FOOTY fans who headed to the Bronco's game at Suncorp Stadium last week could have been exposed to a looming measles outbreak in Brisbane.
Queensland Health has released a "measles alert" for the capital after a person infected with the virus was found to have been infectious while spending time in the city.
The person was thought to have been infectious when they visited:
• Little Sista café in Coorparoo on Sunday 1 March around lunchtime
• Jubilee Hotel in the Fortitude Valley on Tuesday 3 March in the evening
• On evening of Thursday 5 March: the Caxton Hotel, Hotel LA and the Bronco's game at Suncorp stadium
• The Emporium, Fortitude Valley on Friday 6 March around lunchtime
• Kafé Me, Greenslopes Mall on Monday 9 March around lunchtime
Public Health physician for the region, Dr Kari Jarvinen said anyone who might've shared space with the measles sufferer must now keep an eye out for symptoms.
Dr Jarvinen is asking those unsure of their immunity to the virus should contact their GP immediately.
Given the large scale potential of the exposure, Queensland Health warns that measles cases could spike in coming weeks.
"If people are adequately vaccinated with two recorded doses of Measles Mumps Rubella (MMR) vaccine, they are very unlikely to get the disease.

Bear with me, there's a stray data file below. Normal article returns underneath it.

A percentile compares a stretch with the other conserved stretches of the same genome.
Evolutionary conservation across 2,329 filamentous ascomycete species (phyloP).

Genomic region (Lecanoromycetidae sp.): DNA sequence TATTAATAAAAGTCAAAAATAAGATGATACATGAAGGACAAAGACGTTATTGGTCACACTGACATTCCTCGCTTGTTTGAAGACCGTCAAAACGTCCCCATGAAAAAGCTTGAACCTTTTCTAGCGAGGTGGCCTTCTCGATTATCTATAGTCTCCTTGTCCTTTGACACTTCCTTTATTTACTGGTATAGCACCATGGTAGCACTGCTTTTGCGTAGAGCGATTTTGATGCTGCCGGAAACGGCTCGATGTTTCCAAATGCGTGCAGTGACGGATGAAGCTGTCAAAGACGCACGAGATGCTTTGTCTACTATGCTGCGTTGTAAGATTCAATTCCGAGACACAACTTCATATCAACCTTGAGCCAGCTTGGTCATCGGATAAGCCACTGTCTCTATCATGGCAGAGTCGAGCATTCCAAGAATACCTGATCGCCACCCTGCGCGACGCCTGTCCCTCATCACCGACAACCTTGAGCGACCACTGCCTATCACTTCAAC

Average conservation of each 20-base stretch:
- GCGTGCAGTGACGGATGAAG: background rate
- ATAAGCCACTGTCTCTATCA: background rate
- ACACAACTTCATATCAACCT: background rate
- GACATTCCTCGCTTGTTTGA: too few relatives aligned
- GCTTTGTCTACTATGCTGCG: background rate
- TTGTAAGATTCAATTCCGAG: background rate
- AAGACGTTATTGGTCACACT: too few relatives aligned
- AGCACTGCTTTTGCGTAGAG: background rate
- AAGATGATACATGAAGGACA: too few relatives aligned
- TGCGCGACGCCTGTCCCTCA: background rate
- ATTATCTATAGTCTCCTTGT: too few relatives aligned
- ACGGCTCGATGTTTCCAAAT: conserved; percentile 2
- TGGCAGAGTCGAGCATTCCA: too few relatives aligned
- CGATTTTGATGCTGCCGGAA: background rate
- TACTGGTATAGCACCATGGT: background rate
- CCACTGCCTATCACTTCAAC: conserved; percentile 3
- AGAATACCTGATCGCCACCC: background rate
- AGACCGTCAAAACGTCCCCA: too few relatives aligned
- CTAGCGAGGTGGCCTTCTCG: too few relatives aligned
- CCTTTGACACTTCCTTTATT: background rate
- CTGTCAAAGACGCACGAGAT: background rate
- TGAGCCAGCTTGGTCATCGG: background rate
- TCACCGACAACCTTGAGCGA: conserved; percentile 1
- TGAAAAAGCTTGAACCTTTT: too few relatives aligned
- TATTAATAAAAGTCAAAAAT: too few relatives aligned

"People who are unsure or have concerns about their immunity to measles should contact their doctor to check whether they have had both vaccines," Dr Jarvinen said.
"Measles is one of the most infectious of all communicable diseases and is spread by tiny droplets through coughing and sneezing.
"True measles is a serious viral infection that causes fever, cough, runny nose, then a red spotty rash and sore eyes a few days later.
"Symptoms usually start around 7 to 10 days after infection but sometimes longer so anyone who develops measles-like symptoms within the next fortnight should contact their GP for advice.
"It is very important to call the medical practice first to say you could have measles, so that staff can take precautions to avoid spreading the disease to others."
Dr Jarvinen said measles can make people very unwell and although complications are uncommon they can be very serious.
About 30% of adults with measles will be hospitalised.
"It can be a severe illness even in otherwise healthy adolescents and young adults.
Queensland Health staff will continue to actively investigate this case and do whatever they can to prevent further transmission," Dr Jarvinen said.
"Because of recent measles outbreaks overseas, it is particularly important for travellers to get vaccinated before leaving Australia."
For more information on the measles virus visit Queensland Health's measles page or contact 13 HEALTH (13 43 25 84).
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